Trump on Las Vegas: We'll be talking about gun laws as time goes by
President Trump speaks before departing for Puerto Rico.
President Donald Trump was scheduled to be in Las Vegas on Wednesday to express sympathy for the victims of the deadliest mass shooting in U.S. history. But he was expected to steer clear of the gun control issue.
Trump will likely meet with survivors of Sunday's massacre — in which Stephen Paddock opened fire on an outdoor concert audience from the 32nd floor of the Mandalay Bay Resort and Casino, killing at least 59 people and wounding more than 520 others.
The motive for the attack remained unknown, with Clark County Sheriff Joseph Lombardo saying: “I can’t get into the mind of a psychopath at this point.”
Las Vegas gunman Stephen Paddock, who murdered at least 59 people and injured more than 520. (Associated Press)
White House press secretary Sarah Huckabee Sanders said Tuesday that the purpose of the president's trip was to "grieve with the friends and family of the victims” and offer “support to those recovering from wounds and thank courageous first responders.”
But despite growing calls to discuss gun control, the president will likely bypass the oportunity. “With this investigation still in its early phases, we should avoid making sweeping policy decisions,” a White House official told Politico.
Trump hinted as much himself Tuesday, when asked about Las Vegas prior to his visit to hurricane-damaged Puerto Rico.
“Look, we have a tragedy," Trump told reporters. "What happened [in Las Vegas] is, in many ways, a miracle. The police department, they’ve done such an incredible job. And we’ll be talking about gun laws as time goes on."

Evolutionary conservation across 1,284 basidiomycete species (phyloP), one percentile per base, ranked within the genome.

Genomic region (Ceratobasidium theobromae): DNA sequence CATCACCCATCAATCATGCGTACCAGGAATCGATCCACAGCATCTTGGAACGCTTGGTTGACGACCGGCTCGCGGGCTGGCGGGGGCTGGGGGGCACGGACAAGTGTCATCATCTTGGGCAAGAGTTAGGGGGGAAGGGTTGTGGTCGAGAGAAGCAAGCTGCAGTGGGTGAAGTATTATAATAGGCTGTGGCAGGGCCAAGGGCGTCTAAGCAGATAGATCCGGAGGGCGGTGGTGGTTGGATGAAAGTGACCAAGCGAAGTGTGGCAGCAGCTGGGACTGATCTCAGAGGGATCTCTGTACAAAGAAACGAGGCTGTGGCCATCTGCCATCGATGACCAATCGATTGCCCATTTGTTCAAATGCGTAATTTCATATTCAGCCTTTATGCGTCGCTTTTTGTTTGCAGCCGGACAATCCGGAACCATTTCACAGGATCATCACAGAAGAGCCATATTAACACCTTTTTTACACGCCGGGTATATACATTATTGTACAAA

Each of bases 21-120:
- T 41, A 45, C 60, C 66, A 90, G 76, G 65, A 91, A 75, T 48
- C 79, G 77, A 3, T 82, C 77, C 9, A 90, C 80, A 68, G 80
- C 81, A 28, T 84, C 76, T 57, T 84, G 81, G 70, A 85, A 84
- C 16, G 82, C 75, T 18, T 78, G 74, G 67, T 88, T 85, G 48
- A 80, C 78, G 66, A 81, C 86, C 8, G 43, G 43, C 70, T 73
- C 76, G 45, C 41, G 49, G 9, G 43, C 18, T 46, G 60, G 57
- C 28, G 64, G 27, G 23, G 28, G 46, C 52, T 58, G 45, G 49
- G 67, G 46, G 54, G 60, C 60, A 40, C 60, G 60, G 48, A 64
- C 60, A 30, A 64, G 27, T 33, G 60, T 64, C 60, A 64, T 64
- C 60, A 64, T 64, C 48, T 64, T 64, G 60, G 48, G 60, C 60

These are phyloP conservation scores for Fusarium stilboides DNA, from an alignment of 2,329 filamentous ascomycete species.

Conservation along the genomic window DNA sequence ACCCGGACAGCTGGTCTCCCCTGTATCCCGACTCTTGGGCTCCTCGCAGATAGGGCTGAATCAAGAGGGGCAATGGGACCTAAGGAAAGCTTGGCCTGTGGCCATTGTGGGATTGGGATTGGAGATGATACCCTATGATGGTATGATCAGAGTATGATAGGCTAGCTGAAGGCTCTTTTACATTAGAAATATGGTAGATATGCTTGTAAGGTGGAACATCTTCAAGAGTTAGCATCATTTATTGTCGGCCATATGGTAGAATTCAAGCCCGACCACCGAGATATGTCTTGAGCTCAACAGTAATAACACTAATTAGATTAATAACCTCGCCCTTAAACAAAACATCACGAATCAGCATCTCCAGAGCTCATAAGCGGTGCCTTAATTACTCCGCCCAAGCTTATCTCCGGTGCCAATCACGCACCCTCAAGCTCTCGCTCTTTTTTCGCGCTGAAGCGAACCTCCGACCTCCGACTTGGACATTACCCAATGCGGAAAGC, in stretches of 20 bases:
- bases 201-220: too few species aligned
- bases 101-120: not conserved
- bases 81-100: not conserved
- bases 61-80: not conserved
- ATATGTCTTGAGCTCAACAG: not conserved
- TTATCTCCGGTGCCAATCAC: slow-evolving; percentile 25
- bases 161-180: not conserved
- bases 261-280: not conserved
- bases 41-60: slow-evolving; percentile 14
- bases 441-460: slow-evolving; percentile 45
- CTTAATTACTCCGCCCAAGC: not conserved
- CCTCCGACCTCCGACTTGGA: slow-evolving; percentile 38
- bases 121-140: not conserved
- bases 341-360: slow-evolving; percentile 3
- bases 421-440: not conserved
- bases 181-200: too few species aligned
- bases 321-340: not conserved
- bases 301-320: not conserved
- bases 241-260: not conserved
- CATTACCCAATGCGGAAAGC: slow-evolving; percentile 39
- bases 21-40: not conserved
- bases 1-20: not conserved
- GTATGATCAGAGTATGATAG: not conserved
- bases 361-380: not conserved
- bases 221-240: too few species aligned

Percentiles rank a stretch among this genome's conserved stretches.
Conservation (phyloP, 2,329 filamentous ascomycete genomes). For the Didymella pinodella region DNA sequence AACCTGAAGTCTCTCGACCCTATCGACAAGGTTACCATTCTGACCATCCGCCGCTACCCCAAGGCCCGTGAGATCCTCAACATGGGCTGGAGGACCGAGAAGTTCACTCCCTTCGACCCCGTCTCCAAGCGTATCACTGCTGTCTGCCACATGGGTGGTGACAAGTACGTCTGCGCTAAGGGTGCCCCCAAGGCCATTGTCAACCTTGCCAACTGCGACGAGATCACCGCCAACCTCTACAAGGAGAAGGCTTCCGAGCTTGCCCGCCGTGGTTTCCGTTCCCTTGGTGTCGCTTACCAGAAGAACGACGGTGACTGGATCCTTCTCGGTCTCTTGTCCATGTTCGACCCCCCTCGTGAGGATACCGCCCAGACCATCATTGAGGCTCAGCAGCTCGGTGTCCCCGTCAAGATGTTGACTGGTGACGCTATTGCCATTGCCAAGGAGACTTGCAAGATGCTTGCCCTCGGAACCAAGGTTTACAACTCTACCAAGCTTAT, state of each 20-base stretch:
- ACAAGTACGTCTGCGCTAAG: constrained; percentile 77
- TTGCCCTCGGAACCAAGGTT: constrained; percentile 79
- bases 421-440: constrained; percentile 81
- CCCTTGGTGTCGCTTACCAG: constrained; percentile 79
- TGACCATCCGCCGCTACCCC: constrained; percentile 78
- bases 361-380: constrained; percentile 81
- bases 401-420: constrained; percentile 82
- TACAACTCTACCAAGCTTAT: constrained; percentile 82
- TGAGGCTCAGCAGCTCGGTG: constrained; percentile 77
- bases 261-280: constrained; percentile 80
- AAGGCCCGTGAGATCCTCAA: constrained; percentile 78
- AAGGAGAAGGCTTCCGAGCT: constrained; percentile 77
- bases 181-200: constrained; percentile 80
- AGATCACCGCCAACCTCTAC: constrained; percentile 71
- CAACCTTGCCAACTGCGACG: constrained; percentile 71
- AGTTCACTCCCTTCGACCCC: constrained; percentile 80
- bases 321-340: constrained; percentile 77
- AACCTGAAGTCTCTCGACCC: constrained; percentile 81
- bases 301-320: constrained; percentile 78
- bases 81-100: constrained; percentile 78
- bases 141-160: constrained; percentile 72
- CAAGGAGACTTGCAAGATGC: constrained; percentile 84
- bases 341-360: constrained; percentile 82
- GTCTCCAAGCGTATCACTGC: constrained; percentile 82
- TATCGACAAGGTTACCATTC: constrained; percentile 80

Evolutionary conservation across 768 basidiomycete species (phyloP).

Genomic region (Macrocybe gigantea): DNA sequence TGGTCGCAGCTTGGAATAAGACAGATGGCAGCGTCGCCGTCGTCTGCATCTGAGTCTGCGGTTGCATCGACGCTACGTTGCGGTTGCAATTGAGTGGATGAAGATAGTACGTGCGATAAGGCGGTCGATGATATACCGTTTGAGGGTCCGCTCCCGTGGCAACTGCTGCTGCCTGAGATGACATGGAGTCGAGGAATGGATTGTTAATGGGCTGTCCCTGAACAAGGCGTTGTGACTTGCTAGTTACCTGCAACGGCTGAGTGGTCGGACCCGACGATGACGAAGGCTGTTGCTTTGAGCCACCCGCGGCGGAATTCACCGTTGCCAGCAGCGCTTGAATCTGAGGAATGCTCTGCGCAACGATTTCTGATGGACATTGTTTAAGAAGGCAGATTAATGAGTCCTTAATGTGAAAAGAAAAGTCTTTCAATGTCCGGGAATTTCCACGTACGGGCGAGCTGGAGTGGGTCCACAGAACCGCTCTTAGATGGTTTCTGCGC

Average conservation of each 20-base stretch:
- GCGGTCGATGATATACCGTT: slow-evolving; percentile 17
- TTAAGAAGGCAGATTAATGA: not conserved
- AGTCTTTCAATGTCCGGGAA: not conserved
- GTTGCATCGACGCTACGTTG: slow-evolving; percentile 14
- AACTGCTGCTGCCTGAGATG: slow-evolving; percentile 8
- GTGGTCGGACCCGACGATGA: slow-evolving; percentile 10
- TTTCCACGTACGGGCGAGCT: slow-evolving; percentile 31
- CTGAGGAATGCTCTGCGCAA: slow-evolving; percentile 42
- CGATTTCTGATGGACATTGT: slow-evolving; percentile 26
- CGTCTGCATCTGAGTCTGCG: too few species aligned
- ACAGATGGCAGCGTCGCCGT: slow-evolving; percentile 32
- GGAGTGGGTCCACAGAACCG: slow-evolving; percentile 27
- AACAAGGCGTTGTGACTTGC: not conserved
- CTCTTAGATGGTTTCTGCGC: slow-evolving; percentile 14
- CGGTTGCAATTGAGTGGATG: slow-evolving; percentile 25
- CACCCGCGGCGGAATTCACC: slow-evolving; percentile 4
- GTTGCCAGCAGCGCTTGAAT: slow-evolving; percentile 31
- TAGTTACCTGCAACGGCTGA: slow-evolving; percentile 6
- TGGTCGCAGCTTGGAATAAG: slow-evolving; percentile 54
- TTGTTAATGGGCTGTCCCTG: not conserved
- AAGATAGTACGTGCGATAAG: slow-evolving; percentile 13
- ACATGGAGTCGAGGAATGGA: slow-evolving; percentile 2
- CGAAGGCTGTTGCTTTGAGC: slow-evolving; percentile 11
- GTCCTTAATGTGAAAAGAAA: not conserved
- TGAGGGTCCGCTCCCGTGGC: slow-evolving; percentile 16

The Mandalay Bay resort and casino, right, overlooks an outdoor festival grounds across the street, left, Tuesday, Oct. 3, 2017, in Las Vegas. Authorities said Stephen Craig Paddock broke the windows on the casino and began firing with a cache of weapons, killing dozens and injuring hundreds at a music festival at the grounds. (AP Photo/John Locher) (AP)
It will nevertheless be difficult to avoid questions about gun control, as a majority of Americans support strengthening existing gun laws, USA Today reported. Senior Democratic politicians have also urged Trump to push for additional regulations.
One of them, Senate Minority Leader Chuck Schumer, D-N.Y., appealed to Trump’s previous stance of supporting some gun control.
“President Trump, before he ran for office, was for certain sane, rational, limited aspects of gun control,” Schumer said on the Senate floor Tuesday. “Maybe he can have a bit of a reawakening because of the horror of what happened as he goes to Las Vegas tomorrow.”
A candlelight vigil is pictured on the Las Vegas Strip following a mass shooting at the Route 91 Harvest Country Music Festival, Oct. 2, 2017. (Reuters)
Schumer said he also hoped to see a bipartisan effort to push against the “absurd law about silencers” — referring to a bill that would lift a ban on devices that muffle the sound of gunfire. (After the Las Vegas shooting, House Speaker Paul Ryan said he has no plans to bring the silencer bill to the House floor for a vote, the Washington Post reported.)
Trump responded saying, “We’ll talk about that later.”
But despite taking a moderate position on gun control while a private citizen, President Trump has since become a staunch defender of the Second Amendment — earning the endorsement of the National Rifle Association during the 2016 presidential election.
“You came through big for me, and I am going to come through for you,” Trump said in April at the NRA’s convention.